T Cells, B Cells, Polarized Immune Response in Fibrosis, Systemic Sclerosis: T cells and Polarized Responses
Posted Oct 30 2010 12:00am
T cells and Polarized Responses
Almost three decades ago, microscopic and ultrastructural studies in early scleroderma skin revealed the presence of inflammatory cells, including T cells, preceding the deposition of extracellular matrix and the ultrastructural modifications typical of SSc endothelial cells. The presence of T cells in tissues undergoing fibrotic changes raises two sets of questions. The first is whether T cells accumulate in response to specific antigenic challenges, which in the case of SSc could be autoantigens. The second is whether the functional characteristics of infiltrating T cells may provide useful information to understand fibrosis development and actually whether they may lead to fibrosis - an issue unresolved, yet.
T Cell Antigen Specificity in Systemic Sclerosis and Allied Conditions
Restricted usage of T cell receptor (TCR), indicating antigen-driven T cell expansion, has been documented both in SSc skin and lung. However, no progress has been made in identifying the responsible antigen(s). An interesting approach has been taken in idiopathic pulmonary fibrosis (IPF), in which CD4+ T cells from pulmonary hilar lymph nodes were shown to proliferate when stimulated with IPF but not with normal or other disease lung extracts. These results point to an autoreactive immune process. Others have immunized mice, including strains prone to develop autoimmunity, with human DNA-topoisomerase I (topo-I), an autoantigen targeted by autoantibodies in a subset of SSc patients. Mice developed T cell responses and antibodies against murine topo-I; however, they did not develop pathologic features resembling SSc. This sobering evidence indicates that although tolerance can be broken, it does not directly result in disease development.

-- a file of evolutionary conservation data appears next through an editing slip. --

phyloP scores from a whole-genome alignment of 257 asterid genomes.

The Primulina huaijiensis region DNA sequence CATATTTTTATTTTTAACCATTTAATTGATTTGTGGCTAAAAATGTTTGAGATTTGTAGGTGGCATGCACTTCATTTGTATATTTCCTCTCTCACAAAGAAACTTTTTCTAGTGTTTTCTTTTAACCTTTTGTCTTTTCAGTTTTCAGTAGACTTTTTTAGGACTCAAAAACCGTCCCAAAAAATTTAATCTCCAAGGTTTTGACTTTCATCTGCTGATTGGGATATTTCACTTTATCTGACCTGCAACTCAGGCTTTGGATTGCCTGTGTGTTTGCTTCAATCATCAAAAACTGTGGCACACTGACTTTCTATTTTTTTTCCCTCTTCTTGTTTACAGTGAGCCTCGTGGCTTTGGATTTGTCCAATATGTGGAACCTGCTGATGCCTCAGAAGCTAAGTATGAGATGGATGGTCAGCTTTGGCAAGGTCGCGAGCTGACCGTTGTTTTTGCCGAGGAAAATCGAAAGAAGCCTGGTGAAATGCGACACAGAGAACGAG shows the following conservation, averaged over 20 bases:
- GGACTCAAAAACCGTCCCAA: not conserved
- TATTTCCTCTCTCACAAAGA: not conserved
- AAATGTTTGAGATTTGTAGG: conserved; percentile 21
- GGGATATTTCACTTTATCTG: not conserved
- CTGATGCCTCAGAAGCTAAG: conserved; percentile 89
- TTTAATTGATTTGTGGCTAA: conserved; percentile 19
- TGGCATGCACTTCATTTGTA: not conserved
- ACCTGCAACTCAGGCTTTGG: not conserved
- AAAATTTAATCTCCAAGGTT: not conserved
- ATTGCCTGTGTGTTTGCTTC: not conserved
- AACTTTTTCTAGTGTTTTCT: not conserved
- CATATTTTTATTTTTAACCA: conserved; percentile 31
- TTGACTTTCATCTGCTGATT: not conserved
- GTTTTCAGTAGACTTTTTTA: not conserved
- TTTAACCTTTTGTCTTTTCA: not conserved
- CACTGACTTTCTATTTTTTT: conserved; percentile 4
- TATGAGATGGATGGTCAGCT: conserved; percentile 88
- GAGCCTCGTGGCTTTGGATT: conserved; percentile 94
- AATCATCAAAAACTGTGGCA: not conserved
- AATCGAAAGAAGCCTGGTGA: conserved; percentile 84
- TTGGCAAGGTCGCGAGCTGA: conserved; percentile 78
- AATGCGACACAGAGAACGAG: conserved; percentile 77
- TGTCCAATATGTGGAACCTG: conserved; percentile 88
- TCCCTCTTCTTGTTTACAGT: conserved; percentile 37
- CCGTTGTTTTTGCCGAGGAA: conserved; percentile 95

Read More...T Cell Functional Characteristics in Systemic Sclerosis and Animal Models